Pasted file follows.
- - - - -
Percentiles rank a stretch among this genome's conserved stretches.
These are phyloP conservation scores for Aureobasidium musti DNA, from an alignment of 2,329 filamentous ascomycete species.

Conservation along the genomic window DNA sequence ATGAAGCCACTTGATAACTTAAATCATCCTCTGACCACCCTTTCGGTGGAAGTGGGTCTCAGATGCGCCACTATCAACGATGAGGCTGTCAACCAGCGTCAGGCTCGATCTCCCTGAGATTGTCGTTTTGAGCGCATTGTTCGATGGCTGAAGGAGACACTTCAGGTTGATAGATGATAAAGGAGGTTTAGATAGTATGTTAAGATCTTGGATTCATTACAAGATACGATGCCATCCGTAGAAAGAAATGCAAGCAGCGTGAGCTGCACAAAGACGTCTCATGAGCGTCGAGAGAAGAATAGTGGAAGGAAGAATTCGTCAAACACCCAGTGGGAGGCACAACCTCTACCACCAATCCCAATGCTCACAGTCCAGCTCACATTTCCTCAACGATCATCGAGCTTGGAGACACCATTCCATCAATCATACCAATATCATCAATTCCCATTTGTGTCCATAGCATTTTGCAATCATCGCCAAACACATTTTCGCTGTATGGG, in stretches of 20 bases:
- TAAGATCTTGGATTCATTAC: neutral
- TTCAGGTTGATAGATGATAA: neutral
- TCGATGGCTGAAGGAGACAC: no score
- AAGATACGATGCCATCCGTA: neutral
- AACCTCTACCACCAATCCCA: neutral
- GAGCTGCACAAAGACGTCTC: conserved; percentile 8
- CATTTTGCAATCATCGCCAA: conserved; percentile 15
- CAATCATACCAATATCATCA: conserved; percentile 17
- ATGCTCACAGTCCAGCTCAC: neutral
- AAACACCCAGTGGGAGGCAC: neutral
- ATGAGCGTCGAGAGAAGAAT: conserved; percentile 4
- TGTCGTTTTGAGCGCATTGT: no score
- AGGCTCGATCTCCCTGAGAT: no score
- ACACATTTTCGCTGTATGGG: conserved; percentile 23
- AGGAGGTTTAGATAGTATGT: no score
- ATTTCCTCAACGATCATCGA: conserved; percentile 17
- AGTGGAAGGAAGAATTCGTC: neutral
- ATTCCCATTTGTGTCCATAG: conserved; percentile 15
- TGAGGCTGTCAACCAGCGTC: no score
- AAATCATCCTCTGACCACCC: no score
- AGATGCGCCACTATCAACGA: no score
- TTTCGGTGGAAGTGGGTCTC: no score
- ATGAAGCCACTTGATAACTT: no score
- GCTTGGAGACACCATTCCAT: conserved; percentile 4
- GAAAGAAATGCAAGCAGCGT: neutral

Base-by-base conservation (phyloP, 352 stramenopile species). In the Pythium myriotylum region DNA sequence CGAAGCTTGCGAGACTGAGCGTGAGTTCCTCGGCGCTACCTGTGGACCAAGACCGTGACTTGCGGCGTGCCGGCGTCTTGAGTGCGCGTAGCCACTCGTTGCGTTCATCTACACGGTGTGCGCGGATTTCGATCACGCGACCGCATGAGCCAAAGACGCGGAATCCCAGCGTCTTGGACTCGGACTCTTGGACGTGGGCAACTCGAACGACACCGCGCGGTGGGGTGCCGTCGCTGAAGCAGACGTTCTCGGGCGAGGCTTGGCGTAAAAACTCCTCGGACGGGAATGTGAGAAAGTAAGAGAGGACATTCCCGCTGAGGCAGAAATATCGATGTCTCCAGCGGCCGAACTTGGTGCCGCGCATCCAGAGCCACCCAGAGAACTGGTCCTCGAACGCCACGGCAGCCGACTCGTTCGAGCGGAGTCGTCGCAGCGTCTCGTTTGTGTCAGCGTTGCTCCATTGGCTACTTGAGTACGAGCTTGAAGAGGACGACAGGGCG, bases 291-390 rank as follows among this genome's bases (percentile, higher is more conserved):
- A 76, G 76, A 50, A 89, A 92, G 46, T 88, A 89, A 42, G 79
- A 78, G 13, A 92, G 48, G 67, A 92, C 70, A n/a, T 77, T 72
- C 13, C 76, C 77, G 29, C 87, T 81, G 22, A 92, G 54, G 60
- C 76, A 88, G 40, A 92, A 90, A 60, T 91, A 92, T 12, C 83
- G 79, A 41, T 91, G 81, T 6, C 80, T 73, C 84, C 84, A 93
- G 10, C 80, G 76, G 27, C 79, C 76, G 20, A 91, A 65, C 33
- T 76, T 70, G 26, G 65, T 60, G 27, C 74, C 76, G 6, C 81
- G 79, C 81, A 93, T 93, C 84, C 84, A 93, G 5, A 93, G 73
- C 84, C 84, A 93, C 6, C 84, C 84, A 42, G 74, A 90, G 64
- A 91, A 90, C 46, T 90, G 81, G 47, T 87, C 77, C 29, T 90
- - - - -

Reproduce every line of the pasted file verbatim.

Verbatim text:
Percentiles rank a stretch among this genome's conserved stretches.
These are phyloP conservation scores for Aureobasidium musti DNA, from an alignment of 2,329 filamentous ascomycete species.

Conservation along the genomic window DNA sequence ATGAAGCCACTTGATAACTTAAATCATCCTCTGACCACCCTTTCGGTGGAAGTGGGTCTCAGATGCGCCACTATCAACGATGAGGCTGTCAACCAGCGTCAGGCTCGATCTCCCTGAGATTGTCGTTTTGAGCGCATTGTTCGATGGCTGAAGGAGACACTTCAGGTTGATAGATGATAAAGGAGGTTTAGATAGTATGTTAAGATCTTGGATTCATTACAAGATACGATGCCATCCGTAGAAAGAAATGCAAGCAGCGTGAGCTGCACAAAGACGTCTCATGAGCGTCGAGAGAAGAATAGTGGAAGGAAGAATTCGTCAAACACCCAGTGGGAGGCACAACCTCTACCACCAATCCCAATGCTCACAGTCCAGCTCACATTTCCTCAACGATCATCGAGCTTGGAGACACCATTCCATCAATCATACCAATATCATCAATTCCCATTTGTGTCCATAGCATTTTGCAATCATCGCCAAACACATTTTCGCTGTATGGG, in stretches of 20 bases:
- TAAGATCTTGGATTCATTAC: neutral
- TTCAGGTTGATAGATGATAA: neutral
- TCGATGGCTGAAGGAGACAC: no score
- AAGATACGATGCCATCCGTA: neutral
- AACCTCTACCACCAATCCCA: neutral
- GAGCTGCACAAAGACGTCTC: conserved; percentile 8
- CATTTTGCAATCATCGCCAA: conserved; percentile 15
- CAATCATACCAATATCATCA: conserved; percentile 17
- ATGCTCACAGTCCAGCTCAC: neutral
- AAACACCCAGTGGGAGGCAC: neutral
- ATGAGCGTCGAGAGAAGAAT: conserved; percentile 4
- TGTCGTTTTGAGCGCATTGT: no score
- AGGCTCGATCTCCCTGAGAT: no score
- ACACATTTTCGCTGTATGGG: conserved; percentile 23
- AGGAGGTTTAGATAGTATGT: no score
- ATTTCCTCAACGATCATCGA: conserved; percentile 17
- AGTGGAAGGAAGAATTCGTC: neutral
- ATTCCCATTTGTGTCCATAG: conserved; percentile 15
- TGAGGCTGTCAACCAGCGTC: no score
- AAATCATCCTCTGACCACCC: no score
- AGATGCGCCACTATCAACGA: no score
- TTTCGGTGGAAGTGGGTCTC: no score
- ATGAAGCCACTTGATAACTT: no score
- GCTTGGAGACACCATTCCAT: conserved; percentile 4
- GAAAGAAATGCAAGCAGCGT: neutral

Base-by-base conservation (phyloP, 352 stramenopile species). In the Pythium myriotylum region DNA sequence CGAAGCTTGCGAGACTGAGCGTGAGTTCCTCGGCGCTACCTGTGGACCAAGACCGTGACTTGCGGCGTGCCGGCGTCTTGAGTGCGCGTAGCCACTCGTTGCGTTCATCTACACGGTGTGCGCGGATTTCGATCACGCGACCGCATGAGCCAAAGACGCGGAATCCCAGCGTCTTGGACTCGGACTCTTGGACGTGGGCAACTCGAACGACACCGCGCGGTGGGGTGCCGTCGCTGAAGCAGACGTTCTCGGGCGAGGCTTGGCGTAAAAACTCCTCGGACGGGAATGTGAGAAAGTAAGAGAGGACATTCCCGCTGAGGCAGAAATATCGATGTCTCCAGCGGCCGAACTTGGTGCCGCGCATCCAGAGCCACCCAGAGAACTGGTCCTCGAACGCCACGGCAGCCGACTCGTTCGAGCGGAGTCGTCGCAGCGTCTCGTTTGTGTCAGCGTTGCTCCATTGGCTACTTGAGTACGAGCTTGAAGAGGACGACAGGGCG, bases 291-390 rank as follows among this genome's bases (percentile, higher is more conserved):
- A 76, G 76, A 50, A 89, A 92, G 46, T 88, A 89, A 42, G 79
- A 78, G 13, A 92, G 48, G 67, A 92, C 70, A n/a, T 77, T 72
- C 13, C 76, C 77, G 29, C 87, T 81, G 22, A 92, G 54, G 60
- C 76, A 88, G 40, A 92, A 90, A 60, T 91, A 92, T 12, C 83
- G 79, A 41, T 91, G 81, T 6, C 80, T 73, C 84, C 84, A 93
- G 10, C 80, G 76, G 27, C 79, C 76, G 20, A 91, A 65, C 33
- T 76, T 70, G 26, G 65, T 60, G 27, C 74, C 76, G 6, C 81
- G 79, C 81, A 93, T 93, C 84, C 84, A 93, G 5, A 93, G 73
- C 84, C 84, A 93, C 6, C 84, C 84, A 42, G 74, A 90, G 64
- A 91, A 90, C 46, T 90, G 81, G 47, T 87, C 77, C 29, T 90